As you may be aware we are about to start potty training so over the next few weeks the blog with will be full of potty training guest posts from lots of lovely bloggers.
First up is a post by the very lovely Lucy from Dear Beautiful – Thanks so much for sharing your experience with us Lucy – I hope Bugs is just as easy 😉
If you are a blogger and would like to submit a guest post then please email me at email@example.com x
I found that by far the biggest and most important thing with potty training and making it work; is being ready. Everyone knows you have to make sure your child is ready and not rush them into it before they are, but I would say that for me, the bigger deal was me being ready. I knew that my son was showing all the beginning signs of being ready, but I just couldn’t get my head around how I was going to do it and how on earth anything was actually going to work. Funnily enough at the moment where I embraced it and just decided it was time, despite not actually believing my little boy’s young mind was going to understand, we found it relatively simple.
The ground work of potty training started months before the proper training commenced. From about seven or eight months we had sat him on the potty, talked about the potty, generally made the potty a familiar thing in our home. He knew what it was, and had a vague idea of what was supposed to happen on it. At about 16 months we started putting him on it after meal times, he would often wee after meals because he drank a lot when he ate. Sometimes he would go, sometimes he wouldn’t; but we always praised him when he did. We didn’t do this every meal time by any stretch of the imagination, more like, we put him on the potty if we remembered, and if we weren’t in too much of a rush. At about 21 months old, he had a habit of wanting to poo at bath times, so we made sure the potty was always around and would sit him on it as soon as he showed signs. This proved to be really successful and by the time he turned 22 months he was asking for the potty every single time he needed to poo. We didn’t always get enough warning, but we were getting a warning so that was the point when I just decided to go for it.
Day one and we made absolutely no plans at all. The potty was in the middle of the lounge, he had nothing on his bottom half at all, and I was armed with baby wipes, kitchen roll, antibacterial spray and carpet cleaner. Day one was basically about teaching him to hold rather than just doing lots of teeny-tiny wees all the time. So there were accidents in the morning! He was asked every 30 minutes or so whether he needed the potty, most times he was happy to sit there, but if he was adamant he didn’t need to go I didn’t force it. If he started to do a tiny dribble while he was playing, I put him straight onto the potty to finish. Every time that even the tiniest bit of wee went in the potty, I made a point of showing him and saying what a clever boy he was. And to my amazement by the end of the day, the constant trickles had stopped and he was playing with his toys whilst holding on.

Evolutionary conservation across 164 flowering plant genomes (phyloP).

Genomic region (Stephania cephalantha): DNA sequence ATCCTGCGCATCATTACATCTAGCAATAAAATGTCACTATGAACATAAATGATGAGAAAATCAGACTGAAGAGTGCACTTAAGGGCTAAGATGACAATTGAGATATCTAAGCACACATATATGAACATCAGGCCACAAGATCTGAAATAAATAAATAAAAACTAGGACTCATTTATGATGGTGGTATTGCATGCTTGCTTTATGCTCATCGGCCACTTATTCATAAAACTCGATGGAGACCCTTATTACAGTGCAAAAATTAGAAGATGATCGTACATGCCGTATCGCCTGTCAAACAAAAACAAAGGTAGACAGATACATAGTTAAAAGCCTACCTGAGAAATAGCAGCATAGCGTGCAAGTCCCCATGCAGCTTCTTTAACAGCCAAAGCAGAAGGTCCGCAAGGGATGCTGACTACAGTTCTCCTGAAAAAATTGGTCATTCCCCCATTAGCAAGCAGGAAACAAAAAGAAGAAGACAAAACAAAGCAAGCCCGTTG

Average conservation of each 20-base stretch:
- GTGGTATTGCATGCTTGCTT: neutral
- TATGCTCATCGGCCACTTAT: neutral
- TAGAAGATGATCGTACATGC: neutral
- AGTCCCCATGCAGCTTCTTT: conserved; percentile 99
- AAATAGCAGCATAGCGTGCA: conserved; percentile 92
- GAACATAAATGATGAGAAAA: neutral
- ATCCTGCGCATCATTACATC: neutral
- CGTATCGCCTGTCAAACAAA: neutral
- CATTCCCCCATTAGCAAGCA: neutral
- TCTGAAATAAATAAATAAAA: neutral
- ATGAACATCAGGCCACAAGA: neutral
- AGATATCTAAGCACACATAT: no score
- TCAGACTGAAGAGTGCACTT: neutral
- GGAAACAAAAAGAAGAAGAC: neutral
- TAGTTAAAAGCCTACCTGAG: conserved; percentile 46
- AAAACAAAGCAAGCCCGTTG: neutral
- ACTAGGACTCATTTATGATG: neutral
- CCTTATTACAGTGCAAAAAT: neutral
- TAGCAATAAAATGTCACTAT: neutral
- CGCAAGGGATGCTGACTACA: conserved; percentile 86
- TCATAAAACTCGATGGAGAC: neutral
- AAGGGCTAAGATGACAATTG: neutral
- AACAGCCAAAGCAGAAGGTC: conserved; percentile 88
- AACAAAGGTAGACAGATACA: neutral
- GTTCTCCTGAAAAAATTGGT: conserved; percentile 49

Day two was about getting to the potty in time. So on paper the day looked similar; no pants, potty nearby. For the first hour or so, he was back to the silly little trickles, but he quickly remembered and was holding again. I extended out how often I asked him, to between 45 minutes and an hour apart, again not forcing him if he said no. On day two we started doing a real whooping cheer whenever he did a proper wee on the potty, if he did a little trickle it was a lower-key “Good boy, is there any more?” to encourage him to doing bigger, proper wees. With the exception a couple of accidents in the morning, he did fantastically.
Day three was similar to day two. Up in the morning, no pants, potty out, but without all the little accidents to start the day. He had already learned he needed to hold. We went to my mums for a change of scenery but dealt with the potty training in the exact same way. I was worried about the change of location affecting his progress, but I also figured that it would all help with learning. He took it in his stride and only had a couple of accidents the entire day.
Day four we introduced some pants. I was anxious that he might go backwards and wet them thinking they were a nappy. He did initially, but he could feel what he had done, and after a day we had that cracked too. He enjoyed getting to press the flush on the toilet and washing his hands, so they were the rewards he got for using his potty. I know lots of people have success with stickers and snacks, but I figured anything could be the reward if we made it seem like one, he would have had to flush and wash anyway so we made it seem like a real treat. And we got really into some loud cheering and happy dancing for his potty use in general, to make it a really happy and exciting thing to do.
And genuinely, as easily as that he was day time dry. And I was so astonished and proud. I just couldn’t believe how quickly he dropped the nappy, and worked out how to not only hold on to his bladder, but know when he needed to go, and work out how much notice he needed to get undressed and on the potty in time.
And as much as I had been prepared for stress and lots of cleaning. The mess was nowhere near as bad as I thought it would be. And it wasn’t stressful at all; we enjoyed a few days of playing together a lot as I sat on the floor so I could be near the action. I potty trained my toddler with a three month old baby to care for too and it really, really, really was okay. In fact I’d actually go so far as to say that I found potty training really fun. My little man just did so brilliantly that I spent the whole time marvelling at what a genius I had created.
You can also find Lucy on twitter 🙂